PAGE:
The right coalition is composed of the far-right Brothers of Italy, far-right League, conservative Forza Italia and a small party, while the left coalition includes the centre-left Democrats and three small parties. The Brothers and League will win the large majority of seats within any right coalition.

Unless there’s a large swing back to the left during the 15-day poll blackout, the 37% of overall seats that are elected by FPTP will give the right coalition a clear overall majority in both houses. Giorgia Meloni, the female leader of the Brothers, is likely to be Italy’s next PM. If she wins, Meloni would be Italy’s first female PM and first far-right leader since Benito Mussolini.

The Guardian on Thursday had an article on how an Italian town that was once run by Communists is likely to vote for the far-right today. This relates to my theme that whites without a university education are increasingly voting for the right.

Brazilian presidential elections: October 2 and 30 (if necessary)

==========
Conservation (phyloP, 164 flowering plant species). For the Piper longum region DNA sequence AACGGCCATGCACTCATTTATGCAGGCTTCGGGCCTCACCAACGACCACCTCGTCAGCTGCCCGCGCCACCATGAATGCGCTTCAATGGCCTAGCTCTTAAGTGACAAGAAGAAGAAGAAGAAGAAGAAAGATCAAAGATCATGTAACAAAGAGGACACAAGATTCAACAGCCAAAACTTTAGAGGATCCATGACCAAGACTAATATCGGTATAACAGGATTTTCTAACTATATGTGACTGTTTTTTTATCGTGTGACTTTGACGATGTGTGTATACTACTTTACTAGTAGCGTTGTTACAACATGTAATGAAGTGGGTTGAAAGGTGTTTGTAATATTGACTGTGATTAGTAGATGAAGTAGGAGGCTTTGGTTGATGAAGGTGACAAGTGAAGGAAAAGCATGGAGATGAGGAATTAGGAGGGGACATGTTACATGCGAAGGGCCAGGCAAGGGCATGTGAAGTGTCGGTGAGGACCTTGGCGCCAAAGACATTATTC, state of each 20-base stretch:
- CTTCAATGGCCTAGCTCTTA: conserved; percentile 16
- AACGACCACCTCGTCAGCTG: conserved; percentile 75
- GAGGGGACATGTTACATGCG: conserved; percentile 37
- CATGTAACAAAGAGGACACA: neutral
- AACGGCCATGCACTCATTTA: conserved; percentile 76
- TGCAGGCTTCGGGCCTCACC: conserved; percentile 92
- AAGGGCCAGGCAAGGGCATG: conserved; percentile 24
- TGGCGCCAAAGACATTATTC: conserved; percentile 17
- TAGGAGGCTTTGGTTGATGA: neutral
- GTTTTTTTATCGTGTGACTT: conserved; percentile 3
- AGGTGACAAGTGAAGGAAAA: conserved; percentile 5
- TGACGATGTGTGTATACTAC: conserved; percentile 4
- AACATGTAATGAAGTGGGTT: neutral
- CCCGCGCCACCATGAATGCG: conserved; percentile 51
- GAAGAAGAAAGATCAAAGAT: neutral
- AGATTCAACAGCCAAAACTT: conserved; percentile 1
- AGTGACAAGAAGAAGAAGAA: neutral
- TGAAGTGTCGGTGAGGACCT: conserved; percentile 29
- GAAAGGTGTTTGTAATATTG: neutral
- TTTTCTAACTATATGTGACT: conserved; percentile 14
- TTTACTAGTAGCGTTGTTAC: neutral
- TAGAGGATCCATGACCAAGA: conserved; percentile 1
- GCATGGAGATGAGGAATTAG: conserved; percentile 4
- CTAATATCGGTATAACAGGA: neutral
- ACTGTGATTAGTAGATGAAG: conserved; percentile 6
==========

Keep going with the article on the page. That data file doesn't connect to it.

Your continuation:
The first round of the Brazilian presidential election is next Sunday. If nobody wins at least 50%, a runoff between the top two first round candidates will be held October 30. The major contenders are the far-right incumbent Jair Bolsonaro and the leftist Luiz Inácio Lula da Silva (Lula), who was president from 2003 to 2010.

The last five Brazilian polls have had Lula leading Bolsonaro by seven to 14 points in the first round. If the contest goes to the October 30 runoff, the polls give Lula an eight to 17 point lead.

Brazilian polls include undecided. Lula is currently in the mid 40s in the first round in most polls, but undecided is at 5-10%. If undecided were excluded, as most polls in Australia do, Lula would be in the high 40s and close to the 50% needed to win outright in the first round and avoid a runoff.